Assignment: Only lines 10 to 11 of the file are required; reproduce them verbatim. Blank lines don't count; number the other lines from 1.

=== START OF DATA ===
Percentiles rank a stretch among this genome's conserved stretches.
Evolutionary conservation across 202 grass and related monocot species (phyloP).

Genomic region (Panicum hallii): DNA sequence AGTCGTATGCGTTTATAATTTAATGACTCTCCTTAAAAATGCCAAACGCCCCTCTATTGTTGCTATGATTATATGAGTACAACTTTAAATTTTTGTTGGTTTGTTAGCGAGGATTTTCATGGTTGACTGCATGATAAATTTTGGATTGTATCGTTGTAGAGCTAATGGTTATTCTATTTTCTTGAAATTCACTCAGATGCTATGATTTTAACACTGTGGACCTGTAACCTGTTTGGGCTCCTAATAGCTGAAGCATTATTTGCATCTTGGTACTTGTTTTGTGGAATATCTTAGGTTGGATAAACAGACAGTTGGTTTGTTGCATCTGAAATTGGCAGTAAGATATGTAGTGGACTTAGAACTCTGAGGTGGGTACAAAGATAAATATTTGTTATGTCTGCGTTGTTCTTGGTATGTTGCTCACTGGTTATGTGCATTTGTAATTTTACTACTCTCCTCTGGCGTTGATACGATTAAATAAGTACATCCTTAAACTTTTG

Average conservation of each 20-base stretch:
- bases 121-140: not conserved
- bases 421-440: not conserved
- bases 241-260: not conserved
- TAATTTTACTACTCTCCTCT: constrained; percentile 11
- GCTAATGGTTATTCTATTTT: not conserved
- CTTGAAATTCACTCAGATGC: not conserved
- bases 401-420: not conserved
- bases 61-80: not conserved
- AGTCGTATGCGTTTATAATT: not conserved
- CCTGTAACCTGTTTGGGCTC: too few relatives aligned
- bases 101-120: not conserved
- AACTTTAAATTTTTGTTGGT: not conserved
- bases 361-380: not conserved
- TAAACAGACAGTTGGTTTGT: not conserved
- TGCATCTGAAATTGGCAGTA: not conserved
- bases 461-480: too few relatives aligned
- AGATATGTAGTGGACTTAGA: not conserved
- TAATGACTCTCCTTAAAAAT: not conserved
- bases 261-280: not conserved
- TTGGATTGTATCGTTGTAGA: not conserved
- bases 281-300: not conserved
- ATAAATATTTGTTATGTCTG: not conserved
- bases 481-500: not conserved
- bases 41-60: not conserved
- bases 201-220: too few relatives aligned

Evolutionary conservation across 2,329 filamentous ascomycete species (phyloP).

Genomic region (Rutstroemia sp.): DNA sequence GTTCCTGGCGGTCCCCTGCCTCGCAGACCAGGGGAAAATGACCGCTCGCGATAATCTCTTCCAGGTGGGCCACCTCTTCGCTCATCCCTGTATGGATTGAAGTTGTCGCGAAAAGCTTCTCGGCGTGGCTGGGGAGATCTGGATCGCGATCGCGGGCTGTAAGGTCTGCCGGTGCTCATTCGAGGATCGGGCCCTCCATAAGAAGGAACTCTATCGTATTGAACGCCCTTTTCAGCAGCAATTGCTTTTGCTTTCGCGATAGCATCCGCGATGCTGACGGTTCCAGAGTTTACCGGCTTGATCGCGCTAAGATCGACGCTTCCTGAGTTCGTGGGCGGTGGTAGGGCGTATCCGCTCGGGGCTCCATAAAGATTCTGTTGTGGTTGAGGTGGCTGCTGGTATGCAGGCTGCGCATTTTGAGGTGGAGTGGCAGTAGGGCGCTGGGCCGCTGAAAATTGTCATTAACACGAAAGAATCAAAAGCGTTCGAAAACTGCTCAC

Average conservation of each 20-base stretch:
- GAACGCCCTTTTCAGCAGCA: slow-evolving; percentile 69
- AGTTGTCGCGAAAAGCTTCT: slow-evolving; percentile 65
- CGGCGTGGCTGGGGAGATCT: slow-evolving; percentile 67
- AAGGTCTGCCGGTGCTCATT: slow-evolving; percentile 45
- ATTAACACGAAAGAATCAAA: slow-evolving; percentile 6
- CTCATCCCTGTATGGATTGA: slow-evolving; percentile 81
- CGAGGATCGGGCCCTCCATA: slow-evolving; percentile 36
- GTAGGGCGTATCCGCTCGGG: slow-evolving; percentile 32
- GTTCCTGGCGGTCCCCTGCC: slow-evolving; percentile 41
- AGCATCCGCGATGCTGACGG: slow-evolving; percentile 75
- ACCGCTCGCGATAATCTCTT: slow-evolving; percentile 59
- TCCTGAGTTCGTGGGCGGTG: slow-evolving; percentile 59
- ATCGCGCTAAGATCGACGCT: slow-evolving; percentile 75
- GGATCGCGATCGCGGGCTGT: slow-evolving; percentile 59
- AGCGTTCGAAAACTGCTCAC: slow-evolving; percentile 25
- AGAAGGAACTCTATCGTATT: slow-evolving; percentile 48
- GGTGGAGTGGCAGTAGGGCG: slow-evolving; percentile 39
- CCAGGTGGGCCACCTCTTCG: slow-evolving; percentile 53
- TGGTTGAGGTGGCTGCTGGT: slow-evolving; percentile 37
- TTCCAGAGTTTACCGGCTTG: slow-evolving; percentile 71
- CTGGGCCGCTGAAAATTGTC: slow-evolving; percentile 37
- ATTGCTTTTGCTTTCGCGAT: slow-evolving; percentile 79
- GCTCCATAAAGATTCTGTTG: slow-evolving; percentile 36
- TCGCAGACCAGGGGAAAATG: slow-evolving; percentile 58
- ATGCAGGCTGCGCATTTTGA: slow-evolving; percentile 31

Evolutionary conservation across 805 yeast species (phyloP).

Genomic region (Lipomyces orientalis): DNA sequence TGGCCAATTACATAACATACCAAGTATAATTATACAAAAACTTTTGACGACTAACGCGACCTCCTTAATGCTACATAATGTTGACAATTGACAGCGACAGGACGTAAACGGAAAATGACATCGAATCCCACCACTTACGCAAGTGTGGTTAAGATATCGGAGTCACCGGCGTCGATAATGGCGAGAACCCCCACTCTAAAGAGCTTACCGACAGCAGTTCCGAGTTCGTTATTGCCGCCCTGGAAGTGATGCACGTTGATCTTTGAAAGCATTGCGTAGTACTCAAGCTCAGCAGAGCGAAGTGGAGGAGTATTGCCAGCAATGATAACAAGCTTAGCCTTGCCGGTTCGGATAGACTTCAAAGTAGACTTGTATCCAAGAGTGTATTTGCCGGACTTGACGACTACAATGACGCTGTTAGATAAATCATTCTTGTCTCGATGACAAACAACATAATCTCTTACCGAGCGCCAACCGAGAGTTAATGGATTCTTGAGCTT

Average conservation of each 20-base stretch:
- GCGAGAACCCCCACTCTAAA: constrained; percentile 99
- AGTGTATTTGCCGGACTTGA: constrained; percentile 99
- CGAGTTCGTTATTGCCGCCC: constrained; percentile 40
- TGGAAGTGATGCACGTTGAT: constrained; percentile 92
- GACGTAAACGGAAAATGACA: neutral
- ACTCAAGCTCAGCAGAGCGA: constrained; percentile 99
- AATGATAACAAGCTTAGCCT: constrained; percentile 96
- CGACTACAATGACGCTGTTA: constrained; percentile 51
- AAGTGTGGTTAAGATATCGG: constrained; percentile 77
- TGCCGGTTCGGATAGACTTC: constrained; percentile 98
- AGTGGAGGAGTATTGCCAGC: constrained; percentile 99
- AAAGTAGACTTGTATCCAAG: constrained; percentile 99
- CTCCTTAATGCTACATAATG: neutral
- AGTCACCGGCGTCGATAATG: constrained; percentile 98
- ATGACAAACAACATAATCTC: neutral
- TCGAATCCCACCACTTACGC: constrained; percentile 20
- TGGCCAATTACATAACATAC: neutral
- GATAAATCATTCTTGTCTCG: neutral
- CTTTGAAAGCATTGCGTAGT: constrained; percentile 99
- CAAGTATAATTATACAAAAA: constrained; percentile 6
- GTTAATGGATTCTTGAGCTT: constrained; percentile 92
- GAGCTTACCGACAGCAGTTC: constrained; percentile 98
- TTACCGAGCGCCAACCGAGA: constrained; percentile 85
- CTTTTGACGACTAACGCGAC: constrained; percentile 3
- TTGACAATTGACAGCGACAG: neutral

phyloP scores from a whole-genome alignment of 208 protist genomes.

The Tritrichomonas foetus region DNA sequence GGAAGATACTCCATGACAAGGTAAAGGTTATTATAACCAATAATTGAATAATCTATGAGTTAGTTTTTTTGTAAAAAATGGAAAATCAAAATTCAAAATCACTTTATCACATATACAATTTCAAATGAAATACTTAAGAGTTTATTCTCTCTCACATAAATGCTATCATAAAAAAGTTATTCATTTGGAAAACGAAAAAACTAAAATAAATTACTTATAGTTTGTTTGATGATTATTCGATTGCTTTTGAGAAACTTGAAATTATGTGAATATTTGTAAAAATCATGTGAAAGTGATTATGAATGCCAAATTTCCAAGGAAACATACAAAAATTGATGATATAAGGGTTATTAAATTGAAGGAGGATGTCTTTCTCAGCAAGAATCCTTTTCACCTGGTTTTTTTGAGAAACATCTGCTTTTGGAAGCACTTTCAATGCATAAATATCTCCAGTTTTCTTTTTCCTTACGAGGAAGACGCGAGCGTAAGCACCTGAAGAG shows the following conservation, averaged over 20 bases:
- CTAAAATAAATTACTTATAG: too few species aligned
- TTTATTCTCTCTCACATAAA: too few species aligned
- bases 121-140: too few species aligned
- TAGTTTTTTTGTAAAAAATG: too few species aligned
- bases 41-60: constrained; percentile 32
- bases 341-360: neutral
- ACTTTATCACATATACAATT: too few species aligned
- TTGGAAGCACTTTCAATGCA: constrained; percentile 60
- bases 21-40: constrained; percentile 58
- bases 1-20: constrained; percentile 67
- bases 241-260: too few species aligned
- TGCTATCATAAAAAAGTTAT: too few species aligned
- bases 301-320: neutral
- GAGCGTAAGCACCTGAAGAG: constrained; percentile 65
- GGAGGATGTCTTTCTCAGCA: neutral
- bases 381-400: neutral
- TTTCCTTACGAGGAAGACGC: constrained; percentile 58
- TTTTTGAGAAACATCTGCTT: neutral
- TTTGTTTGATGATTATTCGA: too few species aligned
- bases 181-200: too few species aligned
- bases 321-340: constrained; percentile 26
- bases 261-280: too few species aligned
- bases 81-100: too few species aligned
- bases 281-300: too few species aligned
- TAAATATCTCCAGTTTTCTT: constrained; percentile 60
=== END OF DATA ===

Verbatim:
- CTTGAAATTCACTCAGATGC: not conserved
- bases 401-420: not conserved